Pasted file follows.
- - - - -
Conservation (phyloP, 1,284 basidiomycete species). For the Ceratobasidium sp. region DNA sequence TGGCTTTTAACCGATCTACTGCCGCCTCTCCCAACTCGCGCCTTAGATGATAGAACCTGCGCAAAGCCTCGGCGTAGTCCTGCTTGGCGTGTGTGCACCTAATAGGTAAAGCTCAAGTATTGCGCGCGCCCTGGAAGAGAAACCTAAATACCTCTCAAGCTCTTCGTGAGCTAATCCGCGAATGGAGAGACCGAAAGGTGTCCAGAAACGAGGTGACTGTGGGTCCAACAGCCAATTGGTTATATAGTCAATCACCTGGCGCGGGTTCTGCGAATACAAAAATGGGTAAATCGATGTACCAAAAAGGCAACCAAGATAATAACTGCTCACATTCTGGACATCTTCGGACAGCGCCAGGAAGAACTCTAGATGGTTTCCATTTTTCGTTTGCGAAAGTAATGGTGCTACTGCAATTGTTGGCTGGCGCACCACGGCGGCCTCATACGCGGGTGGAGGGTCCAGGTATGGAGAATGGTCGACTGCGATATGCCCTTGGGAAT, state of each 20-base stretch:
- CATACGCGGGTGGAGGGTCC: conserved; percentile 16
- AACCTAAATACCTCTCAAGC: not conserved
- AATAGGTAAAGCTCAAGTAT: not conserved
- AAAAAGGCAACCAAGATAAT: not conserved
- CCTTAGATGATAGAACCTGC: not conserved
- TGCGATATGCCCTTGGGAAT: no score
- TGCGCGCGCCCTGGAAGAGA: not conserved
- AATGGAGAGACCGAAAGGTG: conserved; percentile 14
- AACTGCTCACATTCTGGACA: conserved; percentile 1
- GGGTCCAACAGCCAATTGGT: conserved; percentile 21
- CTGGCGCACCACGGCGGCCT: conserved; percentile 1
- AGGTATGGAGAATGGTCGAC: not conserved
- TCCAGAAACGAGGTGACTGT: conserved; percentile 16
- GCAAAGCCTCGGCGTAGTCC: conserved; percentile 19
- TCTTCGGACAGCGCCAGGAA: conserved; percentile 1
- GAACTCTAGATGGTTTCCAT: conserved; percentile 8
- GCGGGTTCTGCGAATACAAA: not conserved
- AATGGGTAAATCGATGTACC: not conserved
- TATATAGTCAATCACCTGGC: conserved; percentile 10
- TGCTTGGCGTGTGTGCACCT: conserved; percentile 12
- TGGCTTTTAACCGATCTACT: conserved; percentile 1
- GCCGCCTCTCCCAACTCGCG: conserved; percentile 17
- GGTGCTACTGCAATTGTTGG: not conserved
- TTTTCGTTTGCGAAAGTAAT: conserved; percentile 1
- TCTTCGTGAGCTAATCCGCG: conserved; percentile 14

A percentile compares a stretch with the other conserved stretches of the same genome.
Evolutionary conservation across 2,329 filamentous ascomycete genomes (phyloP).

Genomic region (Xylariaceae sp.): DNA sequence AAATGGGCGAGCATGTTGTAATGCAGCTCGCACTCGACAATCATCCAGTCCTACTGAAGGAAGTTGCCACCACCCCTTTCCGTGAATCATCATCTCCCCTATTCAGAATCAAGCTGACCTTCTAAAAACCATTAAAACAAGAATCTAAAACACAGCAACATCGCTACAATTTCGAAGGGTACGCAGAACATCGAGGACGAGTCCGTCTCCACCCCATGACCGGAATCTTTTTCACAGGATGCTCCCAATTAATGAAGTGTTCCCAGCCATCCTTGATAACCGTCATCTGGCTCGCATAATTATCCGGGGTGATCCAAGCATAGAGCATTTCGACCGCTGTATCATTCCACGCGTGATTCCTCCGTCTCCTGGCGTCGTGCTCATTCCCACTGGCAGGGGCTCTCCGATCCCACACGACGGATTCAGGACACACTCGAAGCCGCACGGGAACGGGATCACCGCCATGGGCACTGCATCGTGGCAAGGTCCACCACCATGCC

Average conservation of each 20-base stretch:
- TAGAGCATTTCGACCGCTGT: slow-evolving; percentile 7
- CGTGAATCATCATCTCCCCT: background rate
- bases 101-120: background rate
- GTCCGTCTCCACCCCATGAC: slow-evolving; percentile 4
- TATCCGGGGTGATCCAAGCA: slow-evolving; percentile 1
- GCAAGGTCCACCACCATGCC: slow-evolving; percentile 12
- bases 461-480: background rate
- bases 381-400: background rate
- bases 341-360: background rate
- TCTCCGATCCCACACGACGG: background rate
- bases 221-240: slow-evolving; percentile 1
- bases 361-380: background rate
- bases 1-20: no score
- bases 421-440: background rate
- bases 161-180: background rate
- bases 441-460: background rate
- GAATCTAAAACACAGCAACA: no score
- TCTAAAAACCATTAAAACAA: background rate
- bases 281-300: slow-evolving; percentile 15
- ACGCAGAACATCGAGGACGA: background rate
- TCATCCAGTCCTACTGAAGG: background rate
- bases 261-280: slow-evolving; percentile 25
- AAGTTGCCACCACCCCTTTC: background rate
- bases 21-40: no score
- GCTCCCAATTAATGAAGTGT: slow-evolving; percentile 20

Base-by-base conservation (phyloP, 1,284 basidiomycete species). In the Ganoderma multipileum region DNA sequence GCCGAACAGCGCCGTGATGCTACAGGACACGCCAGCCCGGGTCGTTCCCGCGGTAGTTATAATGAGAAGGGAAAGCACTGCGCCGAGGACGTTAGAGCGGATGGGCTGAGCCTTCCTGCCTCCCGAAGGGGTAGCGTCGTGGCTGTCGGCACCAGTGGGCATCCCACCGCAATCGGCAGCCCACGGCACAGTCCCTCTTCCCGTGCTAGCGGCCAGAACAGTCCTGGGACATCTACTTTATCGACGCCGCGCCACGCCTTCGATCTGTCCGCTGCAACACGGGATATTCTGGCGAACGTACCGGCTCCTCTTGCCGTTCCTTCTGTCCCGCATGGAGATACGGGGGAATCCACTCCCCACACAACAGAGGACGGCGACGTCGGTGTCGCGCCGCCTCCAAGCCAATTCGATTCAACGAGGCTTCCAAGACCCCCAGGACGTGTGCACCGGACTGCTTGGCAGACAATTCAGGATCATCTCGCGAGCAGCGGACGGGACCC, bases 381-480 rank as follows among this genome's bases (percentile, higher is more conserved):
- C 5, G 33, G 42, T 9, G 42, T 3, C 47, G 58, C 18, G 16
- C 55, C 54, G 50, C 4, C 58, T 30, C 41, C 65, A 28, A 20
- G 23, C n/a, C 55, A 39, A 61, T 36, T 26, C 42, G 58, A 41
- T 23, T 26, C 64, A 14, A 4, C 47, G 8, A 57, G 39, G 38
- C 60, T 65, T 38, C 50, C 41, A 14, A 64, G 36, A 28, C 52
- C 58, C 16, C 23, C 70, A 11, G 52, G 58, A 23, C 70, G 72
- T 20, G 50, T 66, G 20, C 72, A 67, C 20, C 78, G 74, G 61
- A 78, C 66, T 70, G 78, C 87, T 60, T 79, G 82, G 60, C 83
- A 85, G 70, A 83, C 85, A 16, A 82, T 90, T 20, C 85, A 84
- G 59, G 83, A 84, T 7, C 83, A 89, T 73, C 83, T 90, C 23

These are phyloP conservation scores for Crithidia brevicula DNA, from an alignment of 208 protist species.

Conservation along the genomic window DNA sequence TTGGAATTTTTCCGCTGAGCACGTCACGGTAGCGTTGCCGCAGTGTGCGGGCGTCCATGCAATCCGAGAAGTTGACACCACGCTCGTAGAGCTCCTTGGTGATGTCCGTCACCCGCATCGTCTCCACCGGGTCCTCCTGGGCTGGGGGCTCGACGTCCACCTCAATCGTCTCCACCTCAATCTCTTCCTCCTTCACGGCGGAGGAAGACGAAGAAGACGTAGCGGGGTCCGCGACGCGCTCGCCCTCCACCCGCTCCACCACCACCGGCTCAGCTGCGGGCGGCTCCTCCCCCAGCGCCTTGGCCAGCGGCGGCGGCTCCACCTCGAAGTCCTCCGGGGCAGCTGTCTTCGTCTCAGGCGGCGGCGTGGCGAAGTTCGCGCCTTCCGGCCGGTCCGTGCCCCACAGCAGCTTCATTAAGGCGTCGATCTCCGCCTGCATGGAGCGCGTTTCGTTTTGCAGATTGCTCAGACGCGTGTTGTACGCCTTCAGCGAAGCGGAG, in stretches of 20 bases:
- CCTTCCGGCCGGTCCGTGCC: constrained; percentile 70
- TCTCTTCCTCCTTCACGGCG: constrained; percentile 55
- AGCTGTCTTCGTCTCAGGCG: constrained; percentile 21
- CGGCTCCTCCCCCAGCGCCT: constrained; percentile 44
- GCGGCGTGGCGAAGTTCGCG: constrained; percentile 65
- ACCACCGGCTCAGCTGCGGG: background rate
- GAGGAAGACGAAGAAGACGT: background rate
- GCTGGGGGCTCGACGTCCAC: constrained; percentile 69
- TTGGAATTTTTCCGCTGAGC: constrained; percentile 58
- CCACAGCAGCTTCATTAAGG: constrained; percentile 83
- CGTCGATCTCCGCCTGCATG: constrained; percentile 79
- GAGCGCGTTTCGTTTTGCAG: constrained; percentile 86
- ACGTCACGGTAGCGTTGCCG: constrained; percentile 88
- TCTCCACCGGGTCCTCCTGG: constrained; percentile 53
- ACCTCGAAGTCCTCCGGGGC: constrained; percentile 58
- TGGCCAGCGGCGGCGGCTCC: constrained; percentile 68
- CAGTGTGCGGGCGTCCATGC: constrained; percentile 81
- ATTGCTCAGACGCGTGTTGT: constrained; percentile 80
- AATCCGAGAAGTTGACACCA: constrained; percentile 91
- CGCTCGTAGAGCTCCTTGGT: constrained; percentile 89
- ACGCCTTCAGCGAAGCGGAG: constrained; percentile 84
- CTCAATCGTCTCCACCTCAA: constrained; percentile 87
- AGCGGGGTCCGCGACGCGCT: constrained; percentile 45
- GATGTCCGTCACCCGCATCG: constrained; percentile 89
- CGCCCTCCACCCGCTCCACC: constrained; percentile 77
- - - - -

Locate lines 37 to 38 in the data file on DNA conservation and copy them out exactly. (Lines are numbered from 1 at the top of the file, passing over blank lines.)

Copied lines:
- bases 461-480: background rate
- bases 381-400: background rate